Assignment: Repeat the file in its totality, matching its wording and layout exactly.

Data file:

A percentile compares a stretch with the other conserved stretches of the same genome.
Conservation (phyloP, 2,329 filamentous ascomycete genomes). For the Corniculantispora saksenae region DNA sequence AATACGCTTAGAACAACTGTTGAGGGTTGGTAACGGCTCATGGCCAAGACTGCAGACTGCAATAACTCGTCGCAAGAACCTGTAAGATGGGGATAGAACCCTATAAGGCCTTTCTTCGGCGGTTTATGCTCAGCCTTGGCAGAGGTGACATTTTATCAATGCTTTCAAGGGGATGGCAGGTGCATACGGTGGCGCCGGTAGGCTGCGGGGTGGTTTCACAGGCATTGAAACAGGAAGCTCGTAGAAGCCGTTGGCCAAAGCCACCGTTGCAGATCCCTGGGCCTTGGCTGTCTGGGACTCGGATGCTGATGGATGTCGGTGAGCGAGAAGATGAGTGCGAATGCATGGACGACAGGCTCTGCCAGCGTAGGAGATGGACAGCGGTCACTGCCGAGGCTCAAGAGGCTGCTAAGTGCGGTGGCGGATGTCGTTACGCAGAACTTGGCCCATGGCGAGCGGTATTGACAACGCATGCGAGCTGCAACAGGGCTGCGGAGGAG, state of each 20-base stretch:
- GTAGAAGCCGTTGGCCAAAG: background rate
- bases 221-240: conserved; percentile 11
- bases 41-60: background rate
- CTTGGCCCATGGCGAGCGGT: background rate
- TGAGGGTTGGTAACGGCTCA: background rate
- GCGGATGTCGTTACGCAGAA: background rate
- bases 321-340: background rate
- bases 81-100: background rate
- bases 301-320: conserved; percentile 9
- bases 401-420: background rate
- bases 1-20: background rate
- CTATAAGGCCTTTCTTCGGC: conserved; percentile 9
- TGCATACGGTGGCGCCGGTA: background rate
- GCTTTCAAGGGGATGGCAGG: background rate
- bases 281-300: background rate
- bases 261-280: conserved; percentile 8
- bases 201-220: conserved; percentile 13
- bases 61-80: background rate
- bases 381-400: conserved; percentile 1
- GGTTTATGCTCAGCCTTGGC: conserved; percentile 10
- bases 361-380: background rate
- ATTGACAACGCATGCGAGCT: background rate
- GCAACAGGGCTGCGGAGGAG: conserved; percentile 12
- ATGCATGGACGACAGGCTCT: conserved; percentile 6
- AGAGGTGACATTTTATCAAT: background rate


A percentile compares a stretch with the other conserved stretches of the same genome.
Conservation (phyloP, 2,329 filamentous ascomycete genomes). For the Corniculantispora saksenae region DNA sequence AATACGCTTAGAACAACTGTTGAGGGTTGGTAACGGCTCATGGCCAAGACTGCAGACTGCAATAACTCGTCGCAAGAACCTGTAAGATGGGGATAGAACCCTATAAGGCCTTTCTTCGGCGGTTTATGCTCAGCCTTGGCAGAGGTGACATTTTATCAATGCTTTCAAGGGGATGGCAGGTGCATACGGTGGCGCCGGTAGGCTGCGGGGTGGTTTCACAGGCATTGAAACAGGAAGCTCGTAGAAGCCGTTGGCCAAAGCCACCGTTGCAGATCCCTGGGCCTTGGCTGTCTGGGACTCGGATGCTGATGGATGTCGGTGAGCGAGAAGATGAGTGCGAATGCATGGACGACAGGCTCTGCCAGCGTAGGAGATGGACAGCGGTCACTGCCGAGGCTCAAGAGGCTGCTAAGTGCGGTGGCGGATGTCGTTACGCAGAACTTGGCCCATGGCGAGCGGTATTGACAACGCATGCGAGCTGCAACAGGGCTGCGGAGGAG, state of each 20-base stretch:
- GTAGAAGCCGTTGGCCAAAG: background rate
- bases 221-240: conserved; percentile 11
- bases 41-60: background rate
- CTTGGCCCATGGCGAGCGGT: background rate
- TGAGGGTTGGTAACGGCTCA: background rate
- GCGGATGTCGTTACGCAGAA: background rate
- bases 321-340: background rate
- bases 81-100: background rate
- bases 301-320: conserved; percentile 9
- bases 401-420: background rate
- bases 1-20: background rate
- CTATAAGGCCTTTCTTCGGC: conserved; percentile 9
- TGCATACGGTGGCGCCGGTA: background rate
- GCTTTCAAGGGGATGGCAGG: background rate
- bases 281-300: background rate
- bases 261-280: conserved; percentile 8
- bases 201-220: conserved; percentile 13
- bases 61-80: background rate
- bases 381-400: conserved; percentile 1
- GGTTTATGCTCAGCCTTGGC: conserved; percentile 10
- bases 361-380: background rate
- ATTGACAACGCATGCGAGCT: background rate
- GCAACAGGGCTGCGGAGGAG: conserved; percentile 12
- ATGCATGGACGACAGGCTCT: conserved; percentile 6
- AGAGGTGACATTTTATCAAT: background rate